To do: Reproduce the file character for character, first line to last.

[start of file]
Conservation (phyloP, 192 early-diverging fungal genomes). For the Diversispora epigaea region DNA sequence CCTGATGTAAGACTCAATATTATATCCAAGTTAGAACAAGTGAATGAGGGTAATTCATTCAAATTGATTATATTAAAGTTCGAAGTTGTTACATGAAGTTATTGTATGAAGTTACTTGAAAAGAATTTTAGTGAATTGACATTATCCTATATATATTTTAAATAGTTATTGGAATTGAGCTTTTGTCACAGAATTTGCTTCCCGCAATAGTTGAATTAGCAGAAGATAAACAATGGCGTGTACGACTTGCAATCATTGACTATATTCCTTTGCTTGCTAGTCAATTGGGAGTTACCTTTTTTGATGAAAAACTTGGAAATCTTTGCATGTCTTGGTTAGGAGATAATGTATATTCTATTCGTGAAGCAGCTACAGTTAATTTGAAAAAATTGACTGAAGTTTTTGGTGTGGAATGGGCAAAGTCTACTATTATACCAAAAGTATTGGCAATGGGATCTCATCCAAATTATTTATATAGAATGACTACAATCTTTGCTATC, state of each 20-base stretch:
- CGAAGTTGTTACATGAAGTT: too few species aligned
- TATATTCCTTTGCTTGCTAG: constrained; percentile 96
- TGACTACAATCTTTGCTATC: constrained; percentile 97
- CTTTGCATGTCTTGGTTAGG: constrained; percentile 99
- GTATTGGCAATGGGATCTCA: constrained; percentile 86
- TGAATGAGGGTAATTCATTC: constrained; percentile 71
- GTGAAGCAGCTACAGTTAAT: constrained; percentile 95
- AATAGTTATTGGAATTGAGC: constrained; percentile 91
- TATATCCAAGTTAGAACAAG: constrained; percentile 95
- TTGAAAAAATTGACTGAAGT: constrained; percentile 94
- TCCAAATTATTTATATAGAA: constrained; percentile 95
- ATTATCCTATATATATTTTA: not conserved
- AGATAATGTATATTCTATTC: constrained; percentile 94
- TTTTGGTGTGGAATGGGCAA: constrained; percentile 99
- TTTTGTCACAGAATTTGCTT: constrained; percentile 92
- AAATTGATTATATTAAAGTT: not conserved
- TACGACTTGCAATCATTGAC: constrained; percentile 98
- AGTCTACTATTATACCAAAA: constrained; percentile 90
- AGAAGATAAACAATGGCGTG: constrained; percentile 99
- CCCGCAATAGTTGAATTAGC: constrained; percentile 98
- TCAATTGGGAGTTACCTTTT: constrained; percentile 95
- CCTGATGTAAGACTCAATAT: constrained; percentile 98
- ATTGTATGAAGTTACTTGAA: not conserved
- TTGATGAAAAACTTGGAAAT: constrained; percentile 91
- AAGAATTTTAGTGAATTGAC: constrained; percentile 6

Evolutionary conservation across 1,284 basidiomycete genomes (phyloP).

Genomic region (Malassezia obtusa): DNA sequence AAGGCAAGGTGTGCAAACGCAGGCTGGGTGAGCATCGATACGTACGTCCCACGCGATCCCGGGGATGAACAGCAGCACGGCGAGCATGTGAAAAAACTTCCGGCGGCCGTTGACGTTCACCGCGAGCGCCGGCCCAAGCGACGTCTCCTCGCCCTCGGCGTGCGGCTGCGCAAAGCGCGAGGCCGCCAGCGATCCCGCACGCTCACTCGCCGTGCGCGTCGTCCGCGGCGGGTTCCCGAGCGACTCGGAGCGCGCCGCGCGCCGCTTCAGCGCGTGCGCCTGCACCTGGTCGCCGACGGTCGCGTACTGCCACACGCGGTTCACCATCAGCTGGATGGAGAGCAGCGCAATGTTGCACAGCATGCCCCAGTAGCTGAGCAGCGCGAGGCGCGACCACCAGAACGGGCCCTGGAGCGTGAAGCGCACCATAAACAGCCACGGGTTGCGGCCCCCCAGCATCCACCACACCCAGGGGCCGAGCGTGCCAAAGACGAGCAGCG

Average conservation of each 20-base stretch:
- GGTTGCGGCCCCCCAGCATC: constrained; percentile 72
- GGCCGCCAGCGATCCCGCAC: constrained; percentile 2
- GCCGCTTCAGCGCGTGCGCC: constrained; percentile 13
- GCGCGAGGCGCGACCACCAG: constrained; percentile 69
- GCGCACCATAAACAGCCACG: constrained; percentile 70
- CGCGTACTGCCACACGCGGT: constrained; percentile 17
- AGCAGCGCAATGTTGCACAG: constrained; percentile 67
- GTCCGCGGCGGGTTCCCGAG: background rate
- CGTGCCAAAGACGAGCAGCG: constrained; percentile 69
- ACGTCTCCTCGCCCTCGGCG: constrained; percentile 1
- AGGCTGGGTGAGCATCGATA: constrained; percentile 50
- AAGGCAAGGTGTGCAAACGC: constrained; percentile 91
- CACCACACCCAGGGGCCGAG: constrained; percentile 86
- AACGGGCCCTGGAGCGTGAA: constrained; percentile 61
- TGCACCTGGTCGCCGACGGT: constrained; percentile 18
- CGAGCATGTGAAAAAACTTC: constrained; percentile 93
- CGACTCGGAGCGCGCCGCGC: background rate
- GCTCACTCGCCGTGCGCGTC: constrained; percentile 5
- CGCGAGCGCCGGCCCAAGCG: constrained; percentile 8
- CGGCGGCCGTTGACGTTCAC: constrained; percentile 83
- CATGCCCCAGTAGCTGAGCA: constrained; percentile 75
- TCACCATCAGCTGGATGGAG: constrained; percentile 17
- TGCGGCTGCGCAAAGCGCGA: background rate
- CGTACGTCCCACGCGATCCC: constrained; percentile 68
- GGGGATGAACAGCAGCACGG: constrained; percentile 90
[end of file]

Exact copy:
Conservation (phyloP, 192 early-diverging fungal genomes). For the Diversispora epigaea region DNA sequence CCTGATGTAAGACTCAATATTATATCCAAGTTAGAACAAGTGAATGAGGGTAATTCATTCAAATTGATTATATTAAAGTTCGAAGTTGTTACATGAAGTTATTGTATGAAGTTACTTGAAAAGAATTTTAGTGAATTGACATTATCCTATATATATTTTAAATAGTTATTGGAATTGAGCTTTTGTCACAGAATTTGCTTCCCGCAATAGTTGAATTAGCAGAAGATAAACAATGGCGTGTACGACTTGCAATCATTGACTATATTCCTTTGCTTGCTAGTCAATTGGGAGTTACCTTTTTTGATGAAAAACTTGGAAATCTTTGCATGTCTTGGTTAGGAGATAATGTATATTCTATTCGTGAAGCAGCTACAGTTAATTTGAAAAAATTGACTGAAGTTTTTGGTGTGGAATGGGCAAAGTCTACTATTATACCAAAAGTATTGGCAATGGGATCTCATCCAAATTATTTATATAGAATGACTACAATCTTTGCTATC, state of each 20-base stretch:
- CGAAGTTGTTACATGAAGTT: too few species aligned
- TATATTCCTTTGCTTGCTAG: constrained; percentile 96
- TGACTACAATCTTTGCTATC: constrained; percentile 97
- CTTTGCATGTCTTGGTTAGG: constrained; percentile 99
- GTATTGGCAATGGGATCTCA: constrained; percentile 86
- TGAATGAGGGTAATTCATTC: constrained; percentile 71
- GTGAAGCAGCTACAGTTAAT: constrained; percentile 95
- AATAGTTATTGGAATTGAGC: constrained; percentile 91
- TATATCCAAGTTAGAACAAG: constrained; percentile 95
- TTGAAAAAATTGACTGAAGT: constrained; percentile 94
- TCCAAATTATTTATATAGAA: constrained; percentile 95
- ATTATCCTATATATATTTTA: not conserved
- AGATAATGTATATTCTATTC: constrained; percentile 94
- TTTTGGTGTGGAATGGGCAA: constrained; percentile 99
- TTTTGTCACAGAATTTGCTT: constrained; percentile 92
- AAATTGATTATATTAAAGTT: not conserved
- TACGACTTGCAATCATTGAC: constrained; percentile 98
- AGTCTACTATTATACCAAAA: constrained; percentile 90
- AGAAGATAAACAATGGCGTG: constrained; percentile 99
- CCCGCAATAGTTGAATTAGC: constrained; percentile 98
- TCAATTGGGAGTTACCTTTT: constrained; percentile 95
- CCTGATGTAAGACTCAATAT: constrained; percentile 98
- ATTGTATGAAGTTACTTGAA: not conserved
- TTGATGAAAAACTTGGAAAT: constrained; percentile 91
- AAGAATTTTAGTGAATTGAC: constrained; percentile 6

Evolutionary conservation across 1,284 basidiomycete genomes (phyloP).

Genomic region (Malassezia obtusa): DNA sequence AAGGCAAGGTGTGCAAACGCAGGCTGGGTGAGCATCGATACGTACGTCCCACGCGATCCCGGGGATGAACAGCAGCACGGCGAGCATGTGAAAAAACTTCCGGCGGCCGTTGACGTTCACCGCGAGCGCCGGCCCAAGCGACGTCTCCTCGCCCTCGGCGTGCGGCTGCGCAAAGCGCGAGGCCGCCAGCGATCCCGCACGCTCACTCGCCGTGCGCGTCGTCCGCGGCGGGTTCCCGAGCGACTCGGAGCGCGCCGCGCGCCGCTTCAGCGCGTGCGCCTGCACCTGGTCGCCGACGGTCGCGTACTGCCACACGCGGTTCACCATCAGCTGGATGGAGAGCAGCGCAATGTTGCACAGCATGCCCCAGTAGCTGAGCAGCGCGAGGCGCGACCACCAGAACGGGCCCTGGAGCGTGAAGCGCACCATAAACAGCCACGGGTTGCGGCCCCCCAGCATCCACCACACCCAGGGGCCGAGCGTGCCAAAGACGAGCAGCG

Average conservation of each 20-base stretch:
- GGTTGCGGCCCCCCAGCATC: constrained; percentile 72
- GGCCGCCAGCGATCCCGCAC: constrained; percentile 2
- GCCGCTTCAGCGCGTGCGCC: constrained; percentile 13
- GCGCGAGGCGCGACCACCAG: constrained; percentile 69
- GCGCACCATAAACAGCCACG: constrained; percentile 70
- CGCGTACTGCCACACGCGGT: constrained; percentile 17
- AGCAGCGCAATGTTGCACAG: constrained; percentile 67
- GTCCGCGGCGGGTTCCCGAG: background rate
- CGTGCCAAAGACGAGCAGCG: constrained; percentile 69
- ACGTCTCCTCGCCCTCGGCG: constrained; percentile 1
- AGGCTGGGTGAGCATCGATA: constrained; percentile 50
- AAGGCAAGGTGTGCAAACGC: constrained; percentile 91
- CACCACACCCAGGGGCCGAG: constrained; percentile 86
- AACGGGCCCTGGAGCGTGAA: constrained; percentile 61
- TGCACCTGGTCGCCGACGGT: constrained; percentile 18
- CGAGCATGTGAAAAAACTTC: constrained; percentile 93
- CGACTCGGAGCGCGCCGCGC: background rate
- GCTCACTCGCCGTGCGCGTC: constrained; percentile 5
- CGCGAGCGCCGGCCCAAGCG: constrained; percentile 8
- CGGCGGCCGTTGACGTTCAC: constrained; percentile 83
- CATGCCCCAGTAGCTGAGCA: constrained; percentile 75
- TCACCATCAGCTGGATGGAG: constrained; percentile 17
- TGCGGCTGCGCAAAGCGCGA: background rate
- CGTACGTCCCACGCGATCCC: constrained; percentile 68
- GGGGATGAACAGCAGCACGG: constrained; percentile 90